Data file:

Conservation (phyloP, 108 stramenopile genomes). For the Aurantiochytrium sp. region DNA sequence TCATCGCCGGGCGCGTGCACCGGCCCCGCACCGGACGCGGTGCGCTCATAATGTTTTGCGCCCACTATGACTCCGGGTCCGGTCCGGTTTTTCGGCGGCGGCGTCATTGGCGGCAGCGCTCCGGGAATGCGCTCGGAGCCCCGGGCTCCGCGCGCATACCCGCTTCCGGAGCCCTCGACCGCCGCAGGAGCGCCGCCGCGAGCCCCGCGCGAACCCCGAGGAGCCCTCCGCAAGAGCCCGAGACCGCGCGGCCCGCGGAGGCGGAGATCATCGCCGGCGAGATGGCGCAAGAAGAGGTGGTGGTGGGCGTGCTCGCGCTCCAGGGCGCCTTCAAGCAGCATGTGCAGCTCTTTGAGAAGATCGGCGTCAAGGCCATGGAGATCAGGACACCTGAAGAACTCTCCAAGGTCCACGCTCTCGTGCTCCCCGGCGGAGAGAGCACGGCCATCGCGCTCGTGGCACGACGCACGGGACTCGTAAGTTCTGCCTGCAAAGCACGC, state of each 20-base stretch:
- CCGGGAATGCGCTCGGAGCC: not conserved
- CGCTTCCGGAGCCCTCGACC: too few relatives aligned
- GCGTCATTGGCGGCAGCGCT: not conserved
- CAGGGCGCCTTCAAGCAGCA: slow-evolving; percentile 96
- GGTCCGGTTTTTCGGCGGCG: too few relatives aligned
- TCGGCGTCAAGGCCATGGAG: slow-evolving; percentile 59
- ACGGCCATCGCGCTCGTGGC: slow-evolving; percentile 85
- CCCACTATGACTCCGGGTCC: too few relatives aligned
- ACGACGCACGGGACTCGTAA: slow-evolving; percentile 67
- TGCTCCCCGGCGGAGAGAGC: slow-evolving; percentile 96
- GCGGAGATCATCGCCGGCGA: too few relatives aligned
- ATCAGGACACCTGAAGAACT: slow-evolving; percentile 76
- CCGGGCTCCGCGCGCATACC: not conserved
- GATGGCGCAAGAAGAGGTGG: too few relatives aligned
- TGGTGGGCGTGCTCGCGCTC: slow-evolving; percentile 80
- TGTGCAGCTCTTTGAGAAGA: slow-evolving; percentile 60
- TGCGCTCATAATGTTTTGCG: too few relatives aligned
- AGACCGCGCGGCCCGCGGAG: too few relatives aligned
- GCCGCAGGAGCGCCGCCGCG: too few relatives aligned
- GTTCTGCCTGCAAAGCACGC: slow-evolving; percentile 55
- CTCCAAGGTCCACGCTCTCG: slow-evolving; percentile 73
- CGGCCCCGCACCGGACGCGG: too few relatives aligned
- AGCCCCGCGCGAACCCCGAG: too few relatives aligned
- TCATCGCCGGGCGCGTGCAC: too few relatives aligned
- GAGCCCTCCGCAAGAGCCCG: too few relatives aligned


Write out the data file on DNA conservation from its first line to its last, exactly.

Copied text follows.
Conservation (phyloP, 108 stramenopile genomes). For the Aurantiochytrium sp. region DNA sequence TCATCGCCGGGCGCGTGCACCGGCCCCGCACCGGACGCGGTGCGCTCATAATGTTTTGCGCCCACTATGACTCCGGGTCCGGTCCGGTTTTTCGGCGGCGGCGTCATTGGCGGCAGCGCTCCGGGAATGCGCTCGGAGCCCCGGGCTCCGCGCGCATACCCGCTTCCGGAGCCCTCGACCGCCGCAGGAGCGCCGCCGCGAGCCCCGCGCGAACCCCGAGGAGCCCTCCGCAAGAGCCCGAGACCGCGCGGCCCGCGGAGGCGGAGATCATCGCCGGCGAGATGGCGCAAGAAGAGGTGGTGGTGGGCGTGCTCGCGCTCCAGGGCGCCTTCAAGCAGCATGTGCAGCTCTTTGAGAAGATCGGCGTCAAGGCCATGGAGATCAGGACACCTGAAGAACTCTCCAAGGTCCACGCTCTCGTGCTCCCCGGCGGAGAGAGCACGGCCATCGCGCTCGTGGCACGACGCACGGGACTCGTAAGTTCTGCCTGCAAAGCACGC, state of each 20-base stretch:
- CCGGGAATGCGCTCGGAGCC: not conserved
- CGCTTCCGGAGCCCTCGACC: too few relatives aligned
- GCGTCATTGGCGGCAGCGCT: not conserved
- CAGGGCGCCTTCAAGCAGCA: slow-evolving; percentile 96
- GGTCCGGTTTTTCGGCGGCG: too few relatives aligned
- TCGGCGTCAAGGCCATGGAG: slow-evolving; percentile 59
- ACGGCCATCGCGCTCGTGGC: slow-evolving; percentile 85
- CCCACTATGACTCCGGGTCC: too few relatives aligned
- ACGACGCACGGGACTCGTAA: slow-evolving; percentile 67
- TGCTCCCCGGCGGAGAGAGC: slow-evolving; percentile 96
- GCGGAGATCATCGCCGGCGA: too few relatives aligned
- ATCAGGACACCTGAAGAACT: slow-evolving; percentile 76
- CCGGGCTCCGCGCGCATACC: not conserved
- GATGGCGCAAGAAGAGGTGG: too few relatives aligned
- TGGTGGGCGTGCTCGCGCTC: slow-evolving; percentile 80
- TGTGCAGCTCTTTGAGAAGA: slow-evolving; percentile 60
- TGCGCTCATAATGTTTTGCG: too few relatives aligned
- AGACCGCGCGGCCCGCGGAG: too few relatives aligned
- GCCGCAGGAGCGCCGCCGCG: too few relatives aligned
- GTTCTGCCTGCAAAGCACGC: slow-evolving; percentile 55
- CTCCAAGGTCCACGCTCTCG: slow-evolving; percentile 73
- CGGCCCCGCACCGGACGCGG: too few relatives aligned
- AGCCCCGCGCGAACCCCGAG: too few relatives aligned
- TCATCGCCGGGCGCGTGCAC: too few relatives aligned
- GAGCCCTCCGCAAGAGCCCG: too few relatives aligned